Film Series on Yukinori Jinnohara

It’s fair to say we have quite a healthy obsession with Japan and their craftsmanship/design. I think it’s easy to admire the fact that in many areas they’ve been driven by the concept of preserving their tradition and heritage of making. Unfortunately here in the West we’ve lost touch with many disciplines that others considered our bread and butter previously, so it’s refreshing to see this humble attachment to craft by Yukinori Jinnohara who has perfected the art of the Kokeshi doll.

In saying all this I’m not disregarding all the talent that we do have here, personally our goal has always been to provide a comprehensive overview of craft and design. What I do wish we had more in the West however is the cultural attachment to certain creative disciplines, and I think we can learn quite a bit from looking at these traditional Kokeshi’s today. These dolls come in 11 styles and each area is responsible for producing their own design they are recognised for.

Yukinori seen in the video below is from Tsuchiyu, so he uses a technique unique to this area of reversing the lathe whilst applying paint from a brush which forms a particular pattern. Sticking to tradition in this way and differentiating from one another the doll makers in these hot spring areas feel less competition against one another, in fact on the contrary they become united in one creative movement.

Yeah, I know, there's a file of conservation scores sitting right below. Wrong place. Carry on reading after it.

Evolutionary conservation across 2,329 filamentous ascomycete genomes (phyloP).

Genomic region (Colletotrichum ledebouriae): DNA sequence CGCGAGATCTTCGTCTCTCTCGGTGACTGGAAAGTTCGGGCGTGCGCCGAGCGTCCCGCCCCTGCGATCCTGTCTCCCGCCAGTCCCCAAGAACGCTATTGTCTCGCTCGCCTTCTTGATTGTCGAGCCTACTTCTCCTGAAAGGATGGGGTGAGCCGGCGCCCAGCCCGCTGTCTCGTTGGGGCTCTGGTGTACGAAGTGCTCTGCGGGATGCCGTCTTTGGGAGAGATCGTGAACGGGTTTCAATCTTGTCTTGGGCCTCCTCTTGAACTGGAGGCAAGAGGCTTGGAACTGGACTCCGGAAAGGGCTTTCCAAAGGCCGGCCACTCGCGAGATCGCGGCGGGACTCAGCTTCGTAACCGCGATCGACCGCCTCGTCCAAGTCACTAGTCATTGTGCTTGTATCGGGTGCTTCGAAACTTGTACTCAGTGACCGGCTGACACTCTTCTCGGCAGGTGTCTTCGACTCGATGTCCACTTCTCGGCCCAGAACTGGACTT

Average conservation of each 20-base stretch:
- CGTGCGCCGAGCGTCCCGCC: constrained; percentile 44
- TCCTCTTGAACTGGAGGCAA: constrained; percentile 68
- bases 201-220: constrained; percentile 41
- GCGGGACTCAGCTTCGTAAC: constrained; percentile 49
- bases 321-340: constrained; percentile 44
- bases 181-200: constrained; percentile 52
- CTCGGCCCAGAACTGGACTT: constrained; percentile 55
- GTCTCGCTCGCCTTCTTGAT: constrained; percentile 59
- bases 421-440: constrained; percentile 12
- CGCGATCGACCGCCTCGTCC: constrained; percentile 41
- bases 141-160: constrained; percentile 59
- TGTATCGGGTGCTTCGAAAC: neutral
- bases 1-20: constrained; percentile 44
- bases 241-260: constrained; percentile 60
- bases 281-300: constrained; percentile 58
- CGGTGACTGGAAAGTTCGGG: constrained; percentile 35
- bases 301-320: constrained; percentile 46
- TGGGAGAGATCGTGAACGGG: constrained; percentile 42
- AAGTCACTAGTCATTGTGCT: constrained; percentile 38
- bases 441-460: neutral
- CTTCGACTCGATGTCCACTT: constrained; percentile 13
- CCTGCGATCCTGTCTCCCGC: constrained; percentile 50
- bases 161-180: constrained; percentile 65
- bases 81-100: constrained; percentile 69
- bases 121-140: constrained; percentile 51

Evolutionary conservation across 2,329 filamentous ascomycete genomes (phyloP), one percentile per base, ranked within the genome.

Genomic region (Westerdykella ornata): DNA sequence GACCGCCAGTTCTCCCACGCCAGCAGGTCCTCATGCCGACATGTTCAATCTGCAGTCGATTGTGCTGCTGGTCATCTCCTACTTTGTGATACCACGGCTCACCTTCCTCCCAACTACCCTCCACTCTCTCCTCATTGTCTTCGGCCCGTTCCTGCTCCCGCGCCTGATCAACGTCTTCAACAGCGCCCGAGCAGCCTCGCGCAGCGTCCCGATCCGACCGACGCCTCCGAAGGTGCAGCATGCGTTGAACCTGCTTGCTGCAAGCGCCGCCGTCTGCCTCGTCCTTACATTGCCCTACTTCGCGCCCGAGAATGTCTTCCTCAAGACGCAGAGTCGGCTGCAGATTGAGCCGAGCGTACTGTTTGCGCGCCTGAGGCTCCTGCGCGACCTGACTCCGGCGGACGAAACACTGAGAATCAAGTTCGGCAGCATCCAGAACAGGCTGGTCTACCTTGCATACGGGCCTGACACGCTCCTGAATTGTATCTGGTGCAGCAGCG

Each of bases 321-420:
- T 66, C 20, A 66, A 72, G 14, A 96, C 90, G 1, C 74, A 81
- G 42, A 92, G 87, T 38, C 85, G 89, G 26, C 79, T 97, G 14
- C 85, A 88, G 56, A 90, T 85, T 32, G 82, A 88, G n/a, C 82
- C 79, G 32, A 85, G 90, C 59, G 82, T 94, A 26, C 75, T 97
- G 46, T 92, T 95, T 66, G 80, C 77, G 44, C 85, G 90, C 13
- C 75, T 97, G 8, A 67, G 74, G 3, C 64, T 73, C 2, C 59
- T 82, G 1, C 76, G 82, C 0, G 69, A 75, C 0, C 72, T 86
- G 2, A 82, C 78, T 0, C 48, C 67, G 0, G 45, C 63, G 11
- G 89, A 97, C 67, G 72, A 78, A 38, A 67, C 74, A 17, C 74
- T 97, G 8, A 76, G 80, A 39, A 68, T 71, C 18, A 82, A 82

Many refer to Kamegoro Sukama as the first individual to make a kokeshi doll with his eldest son Yashichi bringing the turnable head into the design. The Sukama’s created these in the 1820’s so you can really appreciate how the local woodturners feel compelled to continue on this tradition. Aside from Tsuchiya the traditional styles are created in Yajiro, Togatta, Naruko, Sakunami, Zao Takayu, Hijiori, Kijiyama, Nambu and Tsugaru.

If you’ve got the time and the interest after watching what we have here why not go on a little internet search yourself and compare the styles to one another. I really enjoyed seeing a glimse of these being made and hearing what Yukinori had to say about the tradition of his work, I just wished this had been a little longer as I’m sure he had lots more to say. Alas something is better than nothing, so watch below and enjoy!


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